Making changes to your diet can have a dramatic effect on your cholesterol levels. And it’s not just about cutting down dietary cholesterol, which Dentry says actually has much less of a negative impact than consuming lots of saturated fats, trans fats, sugar, and alcohol. It’s also about adding foods that can actively reduce cholesterol, and one of the most powerful is fiber. 

“Fiber gets a boring rep. We think, ‘yeah yeah yeah, eat your fiber.’ But it actually has fantastic properties,” says Dentry. Fiber is part of the cell wall of plant foods, and you’ll find it in anything that grows out of the ground. It’s also completely resistant to human digestion. “If I eat oats, my body cannot use the fiber from those oats for calories, it can’t break it down for energy,” says Dentry. So what does it do instead?

Soluble fiber soaks up water in the digestive tract to form a gel, which has what Dentry calls “almost medicinal properties,” with a particularly strong effect on cholesterol. “It can bind on to the fat and cholesterol from our food and prevent some of it from entering the bloodstream,” she says. “When the bacteria in our gut consume the gel, it produces short-chain fatty acids that have been shown to lower cholesterol.”

Both soluble and insoluble fiber (which does not dissolve in water) also helps increase the liver’s production of bile acid, which is needed for removing excess cholesterol from the body. Research even shows that if you’re taking statins, a prescription drug that can reduce cholesterol levels, getting lots of soluble fiber can double the efficacy of the statins alone. 

And that’s not all, says Dentry. “Foods that are high in fiber also have anti-inflammatory properties, they stabilize blood sugar, they help prevent certain types of cancer. They’re going to benefit your overall health.” A meta-analysis of nearly 250 studies published in 2019 showed that eating plenty of plant-based fiber cuts the risk of dying from heart disease by up to 30 percent, and also decreases the risk of stroke, type 2 diabetes, and colorectal cancer. We’re going to go ahead and say it: Fiber is a superfood.

How much fiber you need—and how to get it

While the USDA recommends getting 25 to 30 grams of fiber per day, Dentry says that for therapeutic effect, consider shooting for even more than that (but not more than 50 grams per day), with at least 10 grams of soluble fiber. Unfortunately, surveys show that most of us are only getting about half of what we should.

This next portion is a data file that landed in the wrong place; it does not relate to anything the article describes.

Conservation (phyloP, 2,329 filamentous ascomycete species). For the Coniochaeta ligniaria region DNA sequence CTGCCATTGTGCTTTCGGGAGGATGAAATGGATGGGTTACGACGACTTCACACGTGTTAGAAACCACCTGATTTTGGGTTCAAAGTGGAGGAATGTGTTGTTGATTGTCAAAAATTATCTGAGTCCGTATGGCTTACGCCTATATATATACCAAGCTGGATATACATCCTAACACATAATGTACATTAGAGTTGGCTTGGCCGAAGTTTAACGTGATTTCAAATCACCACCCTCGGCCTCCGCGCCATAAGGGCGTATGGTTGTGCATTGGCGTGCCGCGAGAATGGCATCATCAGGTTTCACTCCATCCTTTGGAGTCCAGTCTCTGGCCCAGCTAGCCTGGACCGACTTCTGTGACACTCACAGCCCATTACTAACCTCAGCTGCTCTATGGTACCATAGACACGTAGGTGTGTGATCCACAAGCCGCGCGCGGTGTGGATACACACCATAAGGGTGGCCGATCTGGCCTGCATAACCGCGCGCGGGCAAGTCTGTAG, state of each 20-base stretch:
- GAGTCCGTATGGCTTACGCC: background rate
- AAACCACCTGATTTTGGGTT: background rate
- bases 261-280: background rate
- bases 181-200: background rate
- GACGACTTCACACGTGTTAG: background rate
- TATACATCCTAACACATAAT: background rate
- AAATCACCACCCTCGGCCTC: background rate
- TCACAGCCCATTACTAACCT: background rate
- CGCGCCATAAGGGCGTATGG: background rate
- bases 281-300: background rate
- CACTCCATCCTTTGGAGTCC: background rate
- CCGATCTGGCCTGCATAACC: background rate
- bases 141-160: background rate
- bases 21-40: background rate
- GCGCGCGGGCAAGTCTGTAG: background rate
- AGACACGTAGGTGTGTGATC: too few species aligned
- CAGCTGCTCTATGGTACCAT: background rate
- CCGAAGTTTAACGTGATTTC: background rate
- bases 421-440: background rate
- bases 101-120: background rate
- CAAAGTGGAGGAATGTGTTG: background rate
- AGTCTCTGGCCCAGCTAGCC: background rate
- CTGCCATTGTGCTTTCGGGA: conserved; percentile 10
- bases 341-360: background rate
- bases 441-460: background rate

If you want to eat more fiber, Dentry suggests taking it slow. Start by tracking your current intake over three days. “If it’s an average of 12 grams, and then the next day you try to eat 30 grams, you’re going to be uncomfortable, bloated, and constipated. Instead, maybe add 5 grams a week and increase from there. And definitely hydrate really well while you’re upping your fiber.”

A health coach, like those at Parsley Health, can help you come up with a plan for slowly increasing your fiber intake and finding fiber-full foods you enjoy. You’ll find fiber in all plant-based foods, but some are particularly good sources, says Dentry. She recommends upping your intake of carrots, broccoli, onions, and artichoke, along with bananas, berries, apples, and pears. You should also try to incorporate more legumes and whole grains, like oats and barley. Chia seeds and ground flaxseeds (“they must be ground because the outer hull is too tough to penetrate and the fiber is inside,” says Dentry) also pack a huge punch of fiber in a small package—one teaspoon contains 5 grams.

At each meal, try to make half your plate non-starchy vegetables, a quarter of your plate protein, and then add half a cup of high-fiber, slow-burning starch. “If you have that composition, that’s a very high fiber plate,” says Dentry. Also, try to brainstorm ways to layer on fiber-rich foods. “For breakfast, if you’re eating a bowl of oatmeal, can you also stir in a couple of tablespoons of flax or chia seeds, and then add a bit of fruit on the side?” she suggests. 

Cooking vegetables won’t reduce the fiber content, although it can make the foods more digestible for your gut. “Broccoli, for example, can be tough for people with sensitive stomachs, so cooking it can make it easier on the gut without reducing fiber content,” says Dentry. “Soaking and rinsing your beans before you cook them has the same effect.” 

Juicing, however, removes pulp—and therefore fiber—from fruits and vegetables. Try making a smoothie instead, to preserve more of the fiber. Other simple swaps? Sub in quinoa for white rice, whole-wheat pasta for white pasta, sweet potatoes for white potatoes, chia seeds or flaxseeds for granola, or hummus for creamy dips.

Parsley Health is the only medical practice that leverages personalized testing with whole body treatments.